The Tokyo Olympics and Paralympics stakeholders vowed to make this summer's games "a landmark in gender equality on and off the field of play" in a joint statement released Monday, International Women's Day.
"We resolve to make (the Tokyo Games) considered as a turning point in history when looking back many years later," organizing committee president Seiko Hashimoto said in a statement with the International Olympic Committee, the International Paralympic Committee, the Japanese government and the Tokyo Metropolitan Government.
The statement noted that the Tokyo Olympics will be "the first gender-balanced games in history" with 49 percent of athletes set to be women.
At least 40.5 percent of the Tokyo Paralympic athletes will be women, it added, reiterating the stakeholders' commitment to making the games help pave the way for "a more equal and inclusive society."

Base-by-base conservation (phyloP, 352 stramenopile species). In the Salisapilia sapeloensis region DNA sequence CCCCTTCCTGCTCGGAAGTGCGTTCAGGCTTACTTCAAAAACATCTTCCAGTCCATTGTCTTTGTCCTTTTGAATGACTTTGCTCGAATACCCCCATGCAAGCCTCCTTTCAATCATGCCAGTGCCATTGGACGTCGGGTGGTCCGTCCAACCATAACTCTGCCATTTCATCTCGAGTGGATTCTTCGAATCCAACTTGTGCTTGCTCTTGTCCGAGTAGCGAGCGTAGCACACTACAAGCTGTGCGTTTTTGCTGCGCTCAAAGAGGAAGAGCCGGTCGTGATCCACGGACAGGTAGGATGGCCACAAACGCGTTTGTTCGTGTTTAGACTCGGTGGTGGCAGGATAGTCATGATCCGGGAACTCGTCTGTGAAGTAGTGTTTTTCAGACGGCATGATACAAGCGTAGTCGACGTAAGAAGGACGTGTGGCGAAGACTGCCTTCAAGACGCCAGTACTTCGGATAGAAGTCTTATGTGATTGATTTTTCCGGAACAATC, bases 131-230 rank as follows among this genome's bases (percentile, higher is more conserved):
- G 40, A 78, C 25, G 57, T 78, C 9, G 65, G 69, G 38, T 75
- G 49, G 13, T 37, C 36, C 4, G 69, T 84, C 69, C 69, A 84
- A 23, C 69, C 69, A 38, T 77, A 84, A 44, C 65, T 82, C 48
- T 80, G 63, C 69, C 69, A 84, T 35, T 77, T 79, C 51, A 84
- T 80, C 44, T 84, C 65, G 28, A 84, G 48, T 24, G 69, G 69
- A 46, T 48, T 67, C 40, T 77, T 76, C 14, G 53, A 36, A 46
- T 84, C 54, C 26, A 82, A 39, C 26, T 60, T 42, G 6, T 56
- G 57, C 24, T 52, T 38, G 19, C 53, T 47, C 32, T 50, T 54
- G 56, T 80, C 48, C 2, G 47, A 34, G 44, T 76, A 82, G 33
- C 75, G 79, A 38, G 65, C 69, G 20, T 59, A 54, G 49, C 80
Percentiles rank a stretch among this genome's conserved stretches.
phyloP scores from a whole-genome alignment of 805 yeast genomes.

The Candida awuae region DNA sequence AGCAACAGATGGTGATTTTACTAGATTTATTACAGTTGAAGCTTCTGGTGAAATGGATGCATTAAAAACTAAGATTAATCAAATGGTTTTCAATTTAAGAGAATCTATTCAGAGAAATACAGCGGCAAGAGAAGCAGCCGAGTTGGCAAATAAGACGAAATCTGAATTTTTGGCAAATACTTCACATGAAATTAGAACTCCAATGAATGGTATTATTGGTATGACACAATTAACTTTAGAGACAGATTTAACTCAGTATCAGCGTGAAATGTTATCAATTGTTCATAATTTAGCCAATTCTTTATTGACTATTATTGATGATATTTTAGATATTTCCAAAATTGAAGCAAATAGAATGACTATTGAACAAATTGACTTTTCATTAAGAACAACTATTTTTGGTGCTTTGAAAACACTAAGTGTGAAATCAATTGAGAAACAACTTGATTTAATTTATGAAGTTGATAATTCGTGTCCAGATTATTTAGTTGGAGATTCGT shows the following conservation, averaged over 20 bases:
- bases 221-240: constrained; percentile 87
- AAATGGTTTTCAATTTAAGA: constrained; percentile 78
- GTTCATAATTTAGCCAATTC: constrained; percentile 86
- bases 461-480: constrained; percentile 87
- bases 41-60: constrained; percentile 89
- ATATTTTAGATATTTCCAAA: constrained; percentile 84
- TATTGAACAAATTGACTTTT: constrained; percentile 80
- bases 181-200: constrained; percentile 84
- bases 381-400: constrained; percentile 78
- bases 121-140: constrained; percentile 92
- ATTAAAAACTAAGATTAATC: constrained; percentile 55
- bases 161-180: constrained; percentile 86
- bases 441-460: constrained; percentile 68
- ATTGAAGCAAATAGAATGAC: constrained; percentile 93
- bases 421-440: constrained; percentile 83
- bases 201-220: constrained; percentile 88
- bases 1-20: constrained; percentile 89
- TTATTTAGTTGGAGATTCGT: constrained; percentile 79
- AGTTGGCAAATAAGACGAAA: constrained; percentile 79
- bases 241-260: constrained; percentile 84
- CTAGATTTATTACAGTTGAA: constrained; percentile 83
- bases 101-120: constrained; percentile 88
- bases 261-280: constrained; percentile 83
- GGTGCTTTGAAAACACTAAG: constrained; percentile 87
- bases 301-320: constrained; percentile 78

Hashimoto, who replaced Yoshiro Mori as president of the organizing committee last month after his sexist remarks drew criticism, acted quickly to increase the size of its executive board and raise the percentage of women to 42.
The organizers also set up a Gender Equality Promotion Team headed by its sports director Mikako Kotani to further promote related initiatives.
"The active participation of women will lead to the creation of a prosperous, vibrant and sustainable society," said Olympic Minister Tamayo Marukawa, who assumed the role from Hashimoto.